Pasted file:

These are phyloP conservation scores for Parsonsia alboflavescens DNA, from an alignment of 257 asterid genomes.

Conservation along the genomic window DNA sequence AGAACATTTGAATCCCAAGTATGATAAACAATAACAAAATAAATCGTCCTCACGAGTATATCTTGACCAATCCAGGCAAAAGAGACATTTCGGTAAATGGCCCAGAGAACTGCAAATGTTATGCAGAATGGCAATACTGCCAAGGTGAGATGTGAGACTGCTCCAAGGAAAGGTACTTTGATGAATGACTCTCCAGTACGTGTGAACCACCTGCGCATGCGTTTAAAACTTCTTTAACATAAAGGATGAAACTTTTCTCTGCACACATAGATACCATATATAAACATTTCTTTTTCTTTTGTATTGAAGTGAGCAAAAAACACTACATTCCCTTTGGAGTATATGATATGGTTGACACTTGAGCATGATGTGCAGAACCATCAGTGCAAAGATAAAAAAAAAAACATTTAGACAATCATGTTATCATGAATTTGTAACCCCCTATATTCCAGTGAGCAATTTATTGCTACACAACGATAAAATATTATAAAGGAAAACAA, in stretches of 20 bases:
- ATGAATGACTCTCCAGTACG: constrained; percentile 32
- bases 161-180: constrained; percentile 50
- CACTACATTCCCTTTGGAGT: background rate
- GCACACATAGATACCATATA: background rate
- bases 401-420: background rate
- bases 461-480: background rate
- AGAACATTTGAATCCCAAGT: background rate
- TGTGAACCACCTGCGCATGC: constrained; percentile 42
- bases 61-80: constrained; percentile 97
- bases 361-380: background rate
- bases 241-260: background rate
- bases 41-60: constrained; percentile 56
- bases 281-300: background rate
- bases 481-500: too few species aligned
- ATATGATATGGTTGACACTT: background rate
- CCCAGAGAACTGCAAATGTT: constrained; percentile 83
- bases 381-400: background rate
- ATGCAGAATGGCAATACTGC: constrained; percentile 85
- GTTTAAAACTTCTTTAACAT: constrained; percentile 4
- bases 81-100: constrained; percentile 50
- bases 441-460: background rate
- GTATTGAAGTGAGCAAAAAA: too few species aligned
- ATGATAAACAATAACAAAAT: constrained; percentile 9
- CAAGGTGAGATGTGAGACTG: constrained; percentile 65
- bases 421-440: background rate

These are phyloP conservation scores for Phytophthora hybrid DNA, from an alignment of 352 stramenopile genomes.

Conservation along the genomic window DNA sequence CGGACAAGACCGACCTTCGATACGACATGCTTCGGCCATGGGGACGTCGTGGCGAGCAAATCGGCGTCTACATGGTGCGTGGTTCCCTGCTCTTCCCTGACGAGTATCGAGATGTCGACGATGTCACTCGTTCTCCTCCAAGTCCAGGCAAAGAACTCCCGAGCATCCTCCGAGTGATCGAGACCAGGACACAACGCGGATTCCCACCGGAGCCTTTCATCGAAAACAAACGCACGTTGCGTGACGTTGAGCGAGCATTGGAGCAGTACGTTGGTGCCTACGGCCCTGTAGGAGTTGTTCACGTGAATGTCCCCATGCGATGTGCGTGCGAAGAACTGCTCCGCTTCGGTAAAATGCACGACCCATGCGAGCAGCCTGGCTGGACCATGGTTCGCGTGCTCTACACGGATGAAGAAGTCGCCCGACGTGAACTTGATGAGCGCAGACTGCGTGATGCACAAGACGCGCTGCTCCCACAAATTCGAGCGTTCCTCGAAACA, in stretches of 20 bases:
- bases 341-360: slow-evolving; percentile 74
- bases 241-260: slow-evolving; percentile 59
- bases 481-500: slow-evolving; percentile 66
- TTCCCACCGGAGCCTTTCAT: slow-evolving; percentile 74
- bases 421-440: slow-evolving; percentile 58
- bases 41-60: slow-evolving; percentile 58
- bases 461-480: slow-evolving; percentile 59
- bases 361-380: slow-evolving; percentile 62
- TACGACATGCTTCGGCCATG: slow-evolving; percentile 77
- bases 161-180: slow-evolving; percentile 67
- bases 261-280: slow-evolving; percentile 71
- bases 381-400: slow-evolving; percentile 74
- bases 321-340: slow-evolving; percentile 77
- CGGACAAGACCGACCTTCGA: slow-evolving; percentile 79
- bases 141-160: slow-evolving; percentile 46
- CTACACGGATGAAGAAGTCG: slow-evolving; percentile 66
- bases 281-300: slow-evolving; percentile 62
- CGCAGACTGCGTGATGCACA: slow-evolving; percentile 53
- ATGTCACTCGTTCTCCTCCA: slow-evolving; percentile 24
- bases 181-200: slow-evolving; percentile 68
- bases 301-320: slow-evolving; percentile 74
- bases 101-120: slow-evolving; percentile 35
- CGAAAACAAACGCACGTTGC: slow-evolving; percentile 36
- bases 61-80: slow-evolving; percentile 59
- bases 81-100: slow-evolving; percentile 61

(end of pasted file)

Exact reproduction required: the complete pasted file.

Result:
These are phyloP conservation scores for Parsonsia alboflavescens DNA, from an alignment of 257 asterid genomes.

Conservation along the genomic window DNA sequence AGAACATTTGAATCCCAAGTATGATAAACAATAACAAAATAAATCGTCCTCACGAGTATATCTTGACCAATCCAGGCAAAAGAGACATTTCGGTAAATGGCCCAGAGAACTGCAAATGTTATGCAGAATGGCAATACTGCCAAGGTGAGATGTGAGACTGCTCCAAGGAAAGGTACTTTGATGAATGACTCTCCAGTACGTGTGAACCACCTGCGCATGCGTTTAAAACTTCTTTAACATAAAGGATGAAACTTTTCTCTGCACACATAGATACCATATATAAACATTTCTTTTTCTTTTGTATTGAAGTGAGCAAAAAACACTACATTCCCTTTGGAGTATATGATATGGTTGACACTTGAGCATGATGTGCAGAACCATCAGTGCAAAGATAAAAAAAAAAACATTTAGACAATCATGTTATCATGAATTTGTAACCCCCTATATTCCAGTGAGCAATTTATTGCTACACAACGATAAAATATTATAAAGGAAAACAA, in stretches of 20 bases:
- ATGAATGACTCTCCAGTACG: constrained; percentile 32
- bases 161-180: constrained; percentile 50
- CACTACATTCCCTTTGGAGT: background rate
- GCACACATAGATACCATATA: background rate
- bases 401-420: background rate
- bases 461-480: background rate
- AGAACATTTGAATCCCAAGT: background rate
- TGTGAACCACCTGCGCATGC: constrained; percentile 42
- bases 61-80: constrained; percentile 97
- bases 361-380: background rate
- bases 241-260: background rate
- bases 41-60: constrained; percentile 56
- bases 281-300: background rate
- bases 481-500: too few species aligned
- ATATGATATGGTTGACACTT: background rate
- CCCAGAGAACTGCAAATGTT: constrained; percentile 83
- bases 381-400: background rate
- ATGCAGAATGGCAATACTGC: constrained; percentile 85
- GTTTAAAACTTCTTTAACAT: constrained; percentile 4
- bases 81-100: constrained; percentile 50
- bases 441-460: background rate
- GTATTGAAGTGAGCAAAAAA: too few species aligned
- ATGATAAACAATAACAAAAT: constrained; percentile 9
- CAAGGTGAGATGTGAGACTG: constrained; percentile 65
- bases 421-440: background rate

These are phyloP conservation scores for Phytophthora hybrid DNA, from an alignment of 352 stramenopile genomes.

Conservation along the genomic window DNA sequence CGGACAAGACCGACCTTCGATACGACATGCTTCGGCCATGGGGACGTCGTGGCGAGCAAATCGGCGTCTACATGGTGCGTGGTTCCCTGCTCTTCCCTGACGAGTATCGAGATGTCGACGATGTCACTCGTTCTCCTCCAAGTCCAGGCAAAGAACTCCCGAGCATCCTCCGAGTGATCGAGACCAGGACACAACGCGGATTCCCACCGGAGCCTTTCATCGAAAACAAACGCACGTTGCGTGACGTTGAGCGAGCATTGGAGCAGTACGTTGGTGCCTACGGCCCTGTAGGAGTTGTTCACGTGAATGTCCCCATGCGATGTGCGTGCGAAGAACTGCTCCGCTTCGGTAAAATGCACGACCCATGCGAGCAGCCTGGCTGGACCATGGTTCGCGTGCTCTACACGGATGAAGAAGTCGCCCGACGTGAACTTGATGAGCGCAGACTGCGTGATGCACAAGACGCGCTGCTCCCACAAATTCGAGCGTTCCTCGAAACA, in stretches of 20 bases:
- bases 341-360: slow-evolving; percentile 74
- bases 241-260: slow-evolving; percentile 59
- bases 481-500: slow-evolving; percentile 66
- TTCCCACCGGAGCCTTTCAT: slow-evolving; percentile 74
- bases 421-440: slow-evolving; percentile 58
- bases 41-60: slow-evolving; percentile 58
- bases 461-480: slow-evolving; percentile 59
- bases 361-380: slow-evolving; percentile 62
- TACGACATGCTTCGGCCATG: slow-evolving; percentile 77
- bases 161-180: slow-evolving; percentile 67
- bases 261-280: slow-evolving; percentile 71
- bases 381-400: slow-evolving; percentile 74
- bases 321-340: slow-evolving; percentile 77
- CGGACAAGACCGACCTTCGA: slow-evolving; percentile 79
- bases 141-160: slow-evolving; percentile 46
- CTACACGGATGAAGAAGTCG: slow-evolving; percentile 66
- bases 281-300: slow-evolving; percentile 62
- CGCAGACTGCGTGATGCACA: slow-evolving; percentile 53
- ATGTCACTCGTTCTCCTCCA: slow-evolving; percentile 24
- bases 181-200: slow-evolving; percentile 68
- bases 301-320: slow-evolving; percentile 74
- bases 101-120: slow-evolving; percentile 35
- CGAAAACAAACGCACGTTGC: slow-evolving; percentile 36
- bases 61-80: slow-evolving; percentile 59
- bases 81-100: slow-evolving; percentile 61